Nowadays, we take web search engines for granted. For many people, not only is Google their primary or even sole entry-point to the web, it also (in some sense) is the web -- what you find by googling is indistinguishable (or at least undistinguished) from Google itself. In this talk, I will attempt to chart how we have reached this point. To start with, I will go back before search engines or the web even existed -- indeed, before computers existed. Card catalogues in libraries, printed indexes, punched cards (some mechanically sorted, some used purely manually) have all played a role in how we see the search task. In the computer era, but before the internet or the web, we started exploring the idea of computer searching, particularly in relation to abstracts of scientific papers.
When the web came along, web search engines began to emerge, but they took a little longer to become mainstream, and then to discover a viable business model. But as both these things happened, a rather extraordinary series of feedback loops began to shape and mould the search experience. The most obvious loop is that between the search engine and the population of searchers. The way search engines work, as seen by us the users, has had a profound effect on our notion of what search is and how we might use it; and on the other hand, the search engines have responded to and learnt from their users, to an extraordinary extent. Other feedback loops can be indentified, one involving website designers and another advertisers, each interacting with (influencing and being influenced by) the search engines.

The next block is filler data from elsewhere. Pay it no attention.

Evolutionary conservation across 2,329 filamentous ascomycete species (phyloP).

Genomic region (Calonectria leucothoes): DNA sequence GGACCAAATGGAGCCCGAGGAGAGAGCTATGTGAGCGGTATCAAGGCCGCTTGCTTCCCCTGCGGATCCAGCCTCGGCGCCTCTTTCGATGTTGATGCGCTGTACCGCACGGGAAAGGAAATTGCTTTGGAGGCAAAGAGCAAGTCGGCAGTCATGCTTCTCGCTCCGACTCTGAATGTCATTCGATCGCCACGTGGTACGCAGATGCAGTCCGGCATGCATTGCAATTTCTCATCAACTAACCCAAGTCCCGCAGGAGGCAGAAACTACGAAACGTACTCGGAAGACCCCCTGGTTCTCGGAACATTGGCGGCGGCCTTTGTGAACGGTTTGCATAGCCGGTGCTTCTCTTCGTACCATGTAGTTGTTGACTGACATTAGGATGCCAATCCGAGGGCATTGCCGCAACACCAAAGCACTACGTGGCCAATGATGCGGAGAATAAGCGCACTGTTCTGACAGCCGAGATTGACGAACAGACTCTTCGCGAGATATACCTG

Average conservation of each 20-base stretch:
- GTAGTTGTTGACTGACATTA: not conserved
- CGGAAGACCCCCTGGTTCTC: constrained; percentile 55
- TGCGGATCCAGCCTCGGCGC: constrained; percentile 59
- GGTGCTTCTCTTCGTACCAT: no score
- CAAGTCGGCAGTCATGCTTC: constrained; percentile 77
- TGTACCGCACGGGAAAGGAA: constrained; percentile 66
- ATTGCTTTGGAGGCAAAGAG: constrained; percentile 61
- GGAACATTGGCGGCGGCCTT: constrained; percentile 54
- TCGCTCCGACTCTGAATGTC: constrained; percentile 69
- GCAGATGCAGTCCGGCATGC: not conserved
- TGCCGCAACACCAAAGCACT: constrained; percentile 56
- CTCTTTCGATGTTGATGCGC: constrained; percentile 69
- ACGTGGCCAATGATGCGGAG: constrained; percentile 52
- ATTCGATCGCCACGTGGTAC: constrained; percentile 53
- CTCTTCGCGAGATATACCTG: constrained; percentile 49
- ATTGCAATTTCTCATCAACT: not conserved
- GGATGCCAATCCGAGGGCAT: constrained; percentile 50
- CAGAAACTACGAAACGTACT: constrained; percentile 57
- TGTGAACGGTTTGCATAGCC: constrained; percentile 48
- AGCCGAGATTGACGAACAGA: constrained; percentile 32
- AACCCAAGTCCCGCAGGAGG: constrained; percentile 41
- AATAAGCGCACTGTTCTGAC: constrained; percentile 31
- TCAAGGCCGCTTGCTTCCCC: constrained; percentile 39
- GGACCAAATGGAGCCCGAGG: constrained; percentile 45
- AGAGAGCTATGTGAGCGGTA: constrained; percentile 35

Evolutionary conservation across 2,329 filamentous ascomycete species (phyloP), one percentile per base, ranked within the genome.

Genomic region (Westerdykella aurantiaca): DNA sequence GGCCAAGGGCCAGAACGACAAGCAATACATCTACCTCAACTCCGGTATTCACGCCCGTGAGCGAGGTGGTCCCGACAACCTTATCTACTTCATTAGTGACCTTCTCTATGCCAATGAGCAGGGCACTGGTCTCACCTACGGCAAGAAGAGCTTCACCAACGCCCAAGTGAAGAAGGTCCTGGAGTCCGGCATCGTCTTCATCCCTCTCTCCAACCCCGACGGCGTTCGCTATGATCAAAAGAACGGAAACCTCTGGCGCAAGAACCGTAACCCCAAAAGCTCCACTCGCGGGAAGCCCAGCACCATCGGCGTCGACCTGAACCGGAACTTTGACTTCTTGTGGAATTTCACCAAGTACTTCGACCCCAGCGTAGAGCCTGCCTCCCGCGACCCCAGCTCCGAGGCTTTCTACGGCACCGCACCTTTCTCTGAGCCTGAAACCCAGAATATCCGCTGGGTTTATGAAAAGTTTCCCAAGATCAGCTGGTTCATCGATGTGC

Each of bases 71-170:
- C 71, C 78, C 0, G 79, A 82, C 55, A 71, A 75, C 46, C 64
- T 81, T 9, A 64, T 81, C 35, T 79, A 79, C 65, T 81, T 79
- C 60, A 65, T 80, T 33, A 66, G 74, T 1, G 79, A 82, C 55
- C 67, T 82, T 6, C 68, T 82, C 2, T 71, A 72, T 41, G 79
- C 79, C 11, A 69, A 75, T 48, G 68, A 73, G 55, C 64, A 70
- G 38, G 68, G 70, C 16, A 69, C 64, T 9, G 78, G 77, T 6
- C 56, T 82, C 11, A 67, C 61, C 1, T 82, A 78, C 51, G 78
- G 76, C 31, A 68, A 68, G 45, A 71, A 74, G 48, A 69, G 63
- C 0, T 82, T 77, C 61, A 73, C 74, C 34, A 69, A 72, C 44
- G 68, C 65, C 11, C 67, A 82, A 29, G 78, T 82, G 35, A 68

The consequence is that the modern search engine feels a thousand miles or years removed from its library science forebears. I will end with a novel way to think about what web search engines do.
A YouTube recording of the whole afternoon event can be watched at this link. Length: 02 hours 18 minutes.